On Wednesday, Robinhood reached a settlement with FINRA over a multitude of issues, agreeing to pay a fine of $57 million and restitution to customers of $12.6 million.
In the 122-page settlement document against Robinhood, FINRA explains that the company “has paid or intends to pay…a total of $8,853,506.68” to customers who lost money because of misrepresentations about options spread transactions and outages between January 2018 and December 2020.
Another $3.7 million is for other customers who suffered losses from options issues and margin call warnings.
This restitution, FINRA noted, “does not preclude customers from pursuing their own actions to obtain restitution or other remedies,” meaning customers could still sue or arbitrate if they want to.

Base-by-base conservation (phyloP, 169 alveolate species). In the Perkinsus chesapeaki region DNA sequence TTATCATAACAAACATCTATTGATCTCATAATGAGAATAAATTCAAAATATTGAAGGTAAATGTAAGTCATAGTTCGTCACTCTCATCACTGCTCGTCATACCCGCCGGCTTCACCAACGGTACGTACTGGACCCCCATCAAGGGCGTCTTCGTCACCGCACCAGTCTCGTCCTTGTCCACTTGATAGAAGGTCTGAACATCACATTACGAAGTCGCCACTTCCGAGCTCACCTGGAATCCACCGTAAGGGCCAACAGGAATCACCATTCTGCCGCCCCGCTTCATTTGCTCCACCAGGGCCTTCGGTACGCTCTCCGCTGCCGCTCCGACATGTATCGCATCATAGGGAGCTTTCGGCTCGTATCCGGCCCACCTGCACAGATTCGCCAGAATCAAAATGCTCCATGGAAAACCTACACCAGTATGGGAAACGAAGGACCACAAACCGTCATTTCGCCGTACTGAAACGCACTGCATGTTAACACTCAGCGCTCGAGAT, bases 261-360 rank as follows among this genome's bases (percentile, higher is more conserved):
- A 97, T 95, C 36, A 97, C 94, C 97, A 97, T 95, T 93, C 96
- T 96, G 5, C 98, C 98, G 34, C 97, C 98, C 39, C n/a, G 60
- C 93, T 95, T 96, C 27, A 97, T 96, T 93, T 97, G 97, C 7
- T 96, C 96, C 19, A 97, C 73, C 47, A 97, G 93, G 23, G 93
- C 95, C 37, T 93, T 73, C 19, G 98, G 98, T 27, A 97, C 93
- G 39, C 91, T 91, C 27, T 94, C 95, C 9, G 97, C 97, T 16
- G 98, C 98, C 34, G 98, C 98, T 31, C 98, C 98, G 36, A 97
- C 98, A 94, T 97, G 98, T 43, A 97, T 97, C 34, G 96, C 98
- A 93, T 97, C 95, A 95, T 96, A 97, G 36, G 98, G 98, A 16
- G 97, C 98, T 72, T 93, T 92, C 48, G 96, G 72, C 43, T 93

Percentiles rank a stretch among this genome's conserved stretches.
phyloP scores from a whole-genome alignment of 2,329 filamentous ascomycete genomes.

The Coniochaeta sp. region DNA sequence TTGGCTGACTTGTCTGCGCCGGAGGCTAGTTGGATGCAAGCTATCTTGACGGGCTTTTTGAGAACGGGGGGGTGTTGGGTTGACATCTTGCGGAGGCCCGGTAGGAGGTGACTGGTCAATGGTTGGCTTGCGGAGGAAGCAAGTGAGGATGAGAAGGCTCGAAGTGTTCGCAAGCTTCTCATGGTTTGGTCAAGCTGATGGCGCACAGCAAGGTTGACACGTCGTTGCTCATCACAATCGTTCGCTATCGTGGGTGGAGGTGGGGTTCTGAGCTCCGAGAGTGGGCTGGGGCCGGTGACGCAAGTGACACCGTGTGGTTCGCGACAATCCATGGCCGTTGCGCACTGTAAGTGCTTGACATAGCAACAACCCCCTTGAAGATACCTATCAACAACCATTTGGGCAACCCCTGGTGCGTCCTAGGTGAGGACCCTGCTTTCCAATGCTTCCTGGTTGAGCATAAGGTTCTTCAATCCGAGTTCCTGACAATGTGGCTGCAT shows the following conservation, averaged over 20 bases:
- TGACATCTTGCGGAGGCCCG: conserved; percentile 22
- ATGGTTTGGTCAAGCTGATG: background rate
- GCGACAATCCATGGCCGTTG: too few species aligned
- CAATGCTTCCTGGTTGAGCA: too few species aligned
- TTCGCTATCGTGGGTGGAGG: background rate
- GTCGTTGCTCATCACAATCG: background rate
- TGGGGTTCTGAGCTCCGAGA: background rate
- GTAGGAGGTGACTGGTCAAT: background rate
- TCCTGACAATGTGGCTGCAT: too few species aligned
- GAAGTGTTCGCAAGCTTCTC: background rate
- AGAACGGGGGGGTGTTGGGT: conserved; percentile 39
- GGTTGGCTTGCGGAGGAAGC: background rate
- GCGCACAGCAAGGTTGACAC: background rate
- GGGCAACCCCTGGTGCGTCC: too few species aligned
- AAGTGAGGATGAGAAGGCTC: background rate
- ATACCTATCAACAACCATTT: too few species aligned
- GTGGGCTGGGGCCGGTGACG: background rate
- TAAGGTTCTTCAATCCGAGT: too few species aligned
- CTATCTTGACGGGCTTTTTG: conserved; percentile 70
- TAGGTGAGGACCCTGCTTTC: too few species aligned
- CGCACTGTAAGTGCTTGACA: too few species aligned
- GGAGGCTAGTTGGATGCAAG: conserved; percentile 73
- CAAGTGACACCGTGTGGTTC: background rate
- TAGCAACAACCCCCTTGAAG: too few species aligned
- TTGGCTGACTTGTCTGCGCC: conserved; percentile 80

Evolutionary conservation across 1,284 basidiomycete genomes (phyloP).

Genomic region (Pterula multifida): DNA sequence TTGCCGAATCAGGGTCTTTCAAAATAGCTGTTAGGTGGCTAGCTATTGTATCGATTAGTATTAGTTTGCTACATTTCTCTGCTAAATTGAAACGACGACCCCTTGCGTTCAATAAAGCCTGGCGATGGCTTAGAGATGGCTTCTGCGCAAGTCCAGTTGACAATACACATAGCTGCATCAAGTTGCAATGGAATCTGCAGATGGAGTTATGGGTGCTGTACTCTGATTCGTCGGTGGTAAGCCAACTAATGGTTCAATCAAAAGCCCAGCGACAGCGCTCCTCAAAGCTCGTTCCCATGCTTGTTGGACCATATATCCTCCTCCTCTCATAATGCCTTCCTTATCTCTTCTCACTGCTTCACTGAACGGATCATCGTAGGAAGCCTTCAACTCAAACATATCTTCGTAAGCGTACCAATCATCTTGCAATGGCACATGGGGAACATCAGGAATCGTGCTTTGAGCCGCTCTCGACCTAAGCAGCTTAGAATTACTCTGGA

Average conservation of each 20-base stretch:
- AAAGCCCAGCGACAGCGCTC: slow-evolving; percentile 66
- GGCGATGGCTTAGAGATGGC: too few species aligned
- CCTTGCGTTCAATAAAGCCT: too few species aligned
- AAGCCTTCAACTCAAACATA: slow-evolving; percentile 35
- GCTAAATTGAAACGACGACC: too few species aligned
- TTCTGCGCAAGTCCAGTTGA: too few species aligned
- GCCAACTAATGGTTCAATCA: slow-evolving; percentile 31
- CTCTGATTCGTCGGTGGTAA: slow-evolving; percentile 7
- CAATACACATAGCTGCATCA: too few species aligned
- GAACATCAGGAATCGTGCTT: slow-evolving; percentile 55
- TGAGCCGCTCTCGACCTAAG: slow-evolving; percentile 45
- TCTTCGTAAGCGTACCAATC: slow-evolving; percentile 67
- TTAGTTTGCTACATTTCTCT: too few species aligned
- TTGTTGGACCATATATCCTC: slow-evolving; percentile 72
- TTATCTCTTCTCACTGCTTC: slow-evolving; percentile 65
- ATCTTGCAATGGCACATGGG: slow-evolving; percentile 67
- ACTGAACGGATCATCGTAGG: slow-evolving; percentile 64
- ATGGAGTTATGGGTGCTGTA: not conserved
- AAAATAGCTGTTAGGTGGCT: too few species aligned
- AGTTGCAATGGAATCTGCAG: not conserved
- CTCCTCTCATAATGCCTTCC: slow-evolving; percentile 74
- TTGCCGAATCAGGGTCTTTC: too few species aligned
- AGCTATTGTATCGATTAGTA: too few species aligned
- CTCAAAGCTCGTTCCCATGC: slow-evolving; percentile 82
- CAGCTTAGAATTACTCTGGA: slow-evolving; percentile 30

Payments made to customers must include a letter explaining why, FINRA wrote.
The site outages in particular – which occurred between 2018 and 2020 – got a lot of public attention, as customers angrily tweeted about not being able to execute trades as the market moved.
The people getting restitution are listed in an attachment (A) at the end of the document, and Robinhood has 120 days to try to pay them.
The document lists 3,332 customers who will be getting more than $3.7 million in restitution, with amounts ranging from just a few dollars to $147,963.20 for a costly error that happened on Nov. 13, 2020.
As for the rest of the $8.9 million of restitution, it’s still unclear how Robinhood will find and compensate those individuals.
Yahoo Finance has inquired and will update the story.
Ethan Wolff-Mann is a writer at Yahoo Finance focusing on consumer issues, personal finance, retail, airlines, and more. Follow him on Twitter @ewolffmann.
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